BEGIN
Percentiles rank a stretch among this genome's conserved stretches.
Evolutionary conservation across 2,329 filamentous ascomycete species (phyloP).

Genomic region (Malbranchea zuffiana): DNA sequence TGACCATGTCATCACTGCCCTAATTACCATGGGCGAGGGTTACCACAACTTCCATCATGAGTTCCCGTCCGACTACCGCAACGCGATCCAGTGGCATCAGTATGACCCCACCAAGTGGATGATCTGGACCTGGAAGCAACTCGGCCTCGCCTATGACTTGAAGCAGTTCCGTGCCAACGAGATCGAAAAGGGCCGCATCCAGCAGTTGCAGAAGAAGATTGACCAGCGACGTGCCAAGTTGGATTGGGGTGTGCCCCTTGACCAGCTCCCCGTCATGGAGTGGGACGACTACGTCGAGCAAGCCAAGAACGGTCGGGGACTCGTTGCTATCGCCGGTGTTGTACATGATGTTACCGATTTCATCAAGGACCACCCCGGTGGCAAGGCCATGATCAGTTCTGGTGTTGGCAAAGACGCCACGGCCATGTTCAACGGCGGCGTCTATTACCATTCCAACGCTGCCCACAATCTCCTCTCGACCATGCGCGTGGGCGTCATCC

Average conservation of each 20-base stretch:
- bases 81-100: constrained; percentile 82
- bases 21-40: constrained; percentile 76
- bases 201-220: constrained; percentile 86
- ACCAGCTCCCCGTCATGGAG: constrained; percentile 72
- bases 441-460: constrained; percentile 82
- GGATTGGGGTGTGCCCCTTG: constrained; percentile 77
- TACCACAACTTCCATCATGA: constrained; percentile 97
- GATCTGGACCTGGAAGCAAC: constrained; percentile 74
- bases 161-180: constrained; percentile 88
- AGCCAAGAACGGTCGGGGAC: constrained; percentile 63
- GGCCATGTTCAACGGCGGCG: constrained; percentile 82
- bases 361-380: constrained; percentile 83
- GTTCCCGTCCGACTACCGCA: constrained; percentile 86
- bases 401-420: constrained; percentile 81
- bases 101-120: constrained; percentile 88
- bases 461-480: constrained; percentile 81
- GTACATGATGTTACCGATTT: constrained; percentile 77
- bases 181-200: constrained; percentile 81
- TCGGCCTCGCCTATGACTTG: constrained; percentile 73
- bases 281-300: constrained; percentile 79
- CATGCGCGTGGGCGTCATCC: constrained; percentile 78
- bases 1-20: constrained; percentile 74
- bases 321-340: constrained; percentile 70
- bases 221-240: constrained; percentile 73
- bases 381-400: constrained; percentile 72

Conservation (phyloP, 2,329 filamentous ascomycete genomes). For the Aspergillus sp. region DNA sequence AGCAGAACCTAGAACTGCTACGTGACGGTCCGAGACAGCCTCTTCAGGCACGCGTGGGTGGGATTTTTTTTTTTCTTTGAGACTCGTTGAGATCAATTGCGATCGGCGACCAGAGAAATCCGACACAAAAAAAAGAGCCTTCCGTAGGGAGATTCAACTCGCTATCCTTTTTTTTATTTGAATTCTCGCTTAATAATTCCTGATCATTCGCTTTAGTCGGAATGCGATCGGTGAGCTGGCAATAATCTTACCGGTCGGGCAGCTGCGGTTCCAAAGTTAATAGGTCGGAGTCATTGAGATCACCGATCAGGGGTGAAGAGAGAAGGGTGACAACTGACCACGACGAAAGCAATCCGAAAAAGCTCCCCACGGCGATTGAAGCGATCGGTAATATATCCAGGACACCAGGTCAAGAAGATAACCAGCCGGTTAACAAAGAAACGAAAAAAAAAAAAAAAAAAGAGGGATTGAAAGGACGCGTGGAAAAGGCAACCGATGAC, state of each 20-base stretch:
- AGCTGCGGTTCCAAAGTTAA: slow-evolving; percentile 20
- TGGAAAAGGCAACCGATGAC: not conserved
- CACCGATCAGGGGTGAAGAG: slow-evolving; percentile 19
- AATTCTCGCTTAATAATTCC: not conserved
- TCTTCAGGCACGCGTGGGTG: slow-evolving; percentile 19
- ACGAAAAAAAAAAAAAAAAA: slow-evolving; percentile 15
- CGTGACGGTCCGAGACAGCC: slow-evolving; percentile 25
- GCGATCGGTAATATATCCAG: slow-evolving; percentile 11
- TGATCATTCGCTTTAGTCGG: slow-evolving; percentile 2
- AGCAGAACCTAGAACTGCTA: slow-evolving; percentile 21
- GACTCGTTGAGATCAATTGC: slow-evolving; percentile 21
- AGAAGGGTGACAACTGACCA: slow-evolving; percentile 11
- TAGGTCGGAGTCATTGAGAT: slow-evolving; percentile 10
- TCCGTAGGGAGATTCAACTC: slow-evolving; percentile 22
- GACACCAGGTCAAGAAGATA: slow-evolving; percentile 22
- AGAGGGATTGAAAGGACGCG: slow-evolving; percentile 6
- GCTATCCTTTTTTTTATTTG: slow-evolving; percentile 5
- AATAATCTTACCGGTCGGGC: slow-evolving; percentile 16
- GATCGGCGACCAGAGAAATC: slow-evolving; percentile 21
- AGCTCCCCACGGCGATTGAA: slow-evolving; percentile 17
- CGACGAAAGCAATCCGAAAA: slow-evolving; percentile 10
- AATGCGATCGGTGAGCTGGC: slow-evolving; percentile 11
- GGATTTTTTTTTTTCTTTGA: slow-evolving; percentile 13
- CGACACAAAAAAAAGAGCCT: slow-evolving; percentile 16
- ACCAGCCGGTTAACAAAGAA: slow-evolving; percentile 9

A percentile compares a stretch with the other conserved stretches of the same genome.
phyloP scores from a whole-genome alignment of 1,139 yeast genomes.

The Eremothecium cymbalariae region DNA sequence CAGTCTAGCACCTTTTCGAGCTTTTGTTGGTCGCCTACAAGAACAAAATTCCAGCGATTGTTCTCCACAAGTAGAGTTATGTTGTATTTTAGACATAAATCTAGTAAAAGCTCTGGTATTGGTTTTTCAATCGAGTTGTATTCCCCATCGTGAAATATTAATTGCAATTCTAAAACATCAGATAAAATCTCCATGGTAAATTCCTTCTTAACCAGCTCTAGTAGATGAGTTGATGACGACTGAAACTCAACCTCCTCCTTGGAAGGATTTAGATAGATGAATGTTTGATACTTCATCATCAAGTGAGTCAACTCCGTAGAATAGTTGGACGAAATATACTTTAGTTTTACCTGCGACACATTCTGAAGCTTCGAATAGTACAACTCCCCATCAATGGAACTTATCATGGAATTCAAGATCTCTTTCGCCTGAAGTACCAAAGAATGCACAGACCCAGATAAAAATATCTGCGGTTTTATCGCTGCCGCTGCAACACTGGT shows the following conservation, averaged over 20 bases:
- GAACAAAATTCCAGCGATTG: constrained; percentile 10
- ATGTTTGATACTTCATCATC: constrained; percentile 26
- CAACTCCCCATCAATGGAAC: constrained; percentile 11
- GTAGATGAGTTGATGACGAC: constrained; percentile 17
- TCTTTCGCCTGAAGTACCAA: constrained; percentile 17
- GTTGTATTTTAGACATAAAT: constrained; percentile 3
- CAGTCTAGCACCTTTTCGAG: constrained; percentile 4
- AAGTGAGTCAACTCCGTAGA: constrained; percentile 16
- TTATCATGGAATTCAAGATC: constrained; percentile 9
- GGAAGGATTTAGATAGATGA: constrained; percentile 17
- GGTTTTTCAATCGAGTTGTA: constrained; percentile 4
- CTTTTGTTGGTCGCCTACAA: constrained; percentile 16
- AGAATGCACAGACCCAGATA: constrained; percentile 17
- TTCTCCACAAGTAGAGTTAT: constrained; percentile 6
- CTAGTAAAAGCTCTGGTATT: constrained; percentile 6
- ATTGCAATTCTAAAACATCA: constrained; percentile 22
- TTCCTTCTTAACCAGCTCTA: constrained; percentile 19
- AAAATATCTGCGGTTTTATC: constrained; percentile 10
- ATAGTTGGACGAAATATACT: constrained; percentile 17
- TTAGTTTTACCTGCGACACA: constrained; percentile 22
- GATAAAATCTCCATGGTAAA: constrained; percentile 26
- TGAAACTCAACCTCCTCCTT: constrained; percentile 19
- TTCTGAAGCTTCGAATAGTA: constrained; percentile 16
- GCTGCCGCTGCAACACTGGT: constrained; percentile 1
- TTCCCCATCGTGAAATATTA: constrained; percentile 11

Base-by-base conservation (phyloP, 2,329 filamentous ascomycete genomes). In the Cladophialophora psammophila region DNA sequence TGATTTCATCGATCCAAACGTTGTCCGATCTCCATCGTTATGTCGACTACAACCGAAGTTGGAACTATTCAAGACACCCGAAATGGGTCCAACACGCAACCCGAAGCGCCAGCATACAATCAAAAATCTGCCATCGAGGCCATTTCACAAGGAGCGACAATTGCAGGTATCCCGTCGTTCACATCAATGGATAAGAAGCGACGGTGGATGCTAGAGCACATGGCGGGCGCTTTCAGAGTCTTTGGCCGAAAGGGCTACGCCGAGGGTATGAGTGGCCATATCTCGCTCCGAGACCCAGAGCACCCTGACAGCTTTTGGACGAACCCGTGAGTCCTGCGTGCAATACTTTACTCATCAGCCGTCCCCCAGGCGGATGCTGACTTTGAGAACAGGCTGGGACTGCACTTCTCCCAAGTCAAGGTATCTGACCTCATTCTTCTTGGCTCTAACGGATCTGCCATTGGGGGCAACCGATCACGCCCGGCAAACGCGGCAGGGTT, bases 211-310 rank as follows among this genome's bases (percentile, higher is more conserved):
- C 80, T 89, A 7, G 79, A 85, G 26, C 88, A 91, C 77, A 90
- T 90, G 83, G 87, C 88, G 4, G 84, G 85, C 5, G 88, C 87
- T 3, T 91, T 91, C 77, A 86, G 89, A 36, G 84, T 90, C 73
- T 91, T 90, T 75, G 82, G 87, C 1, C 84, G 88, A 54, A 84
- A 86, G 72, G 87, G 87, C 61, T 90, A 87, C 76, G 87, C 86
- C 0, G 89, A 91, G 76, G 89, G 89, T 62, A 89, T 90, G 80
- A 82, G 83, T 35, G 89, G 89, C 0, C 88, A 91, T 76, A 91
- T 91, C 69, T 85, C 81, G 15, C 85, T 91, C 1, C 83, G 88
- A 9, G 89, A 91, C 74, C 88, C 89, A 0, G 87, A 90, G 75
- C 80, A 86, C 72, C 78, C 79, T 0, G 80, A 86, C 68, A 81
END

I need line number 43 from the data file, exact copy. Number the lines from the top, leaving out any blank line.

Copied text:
- TAGGTCGGAGTCATTGAGAT: slow-evolving; percentile 10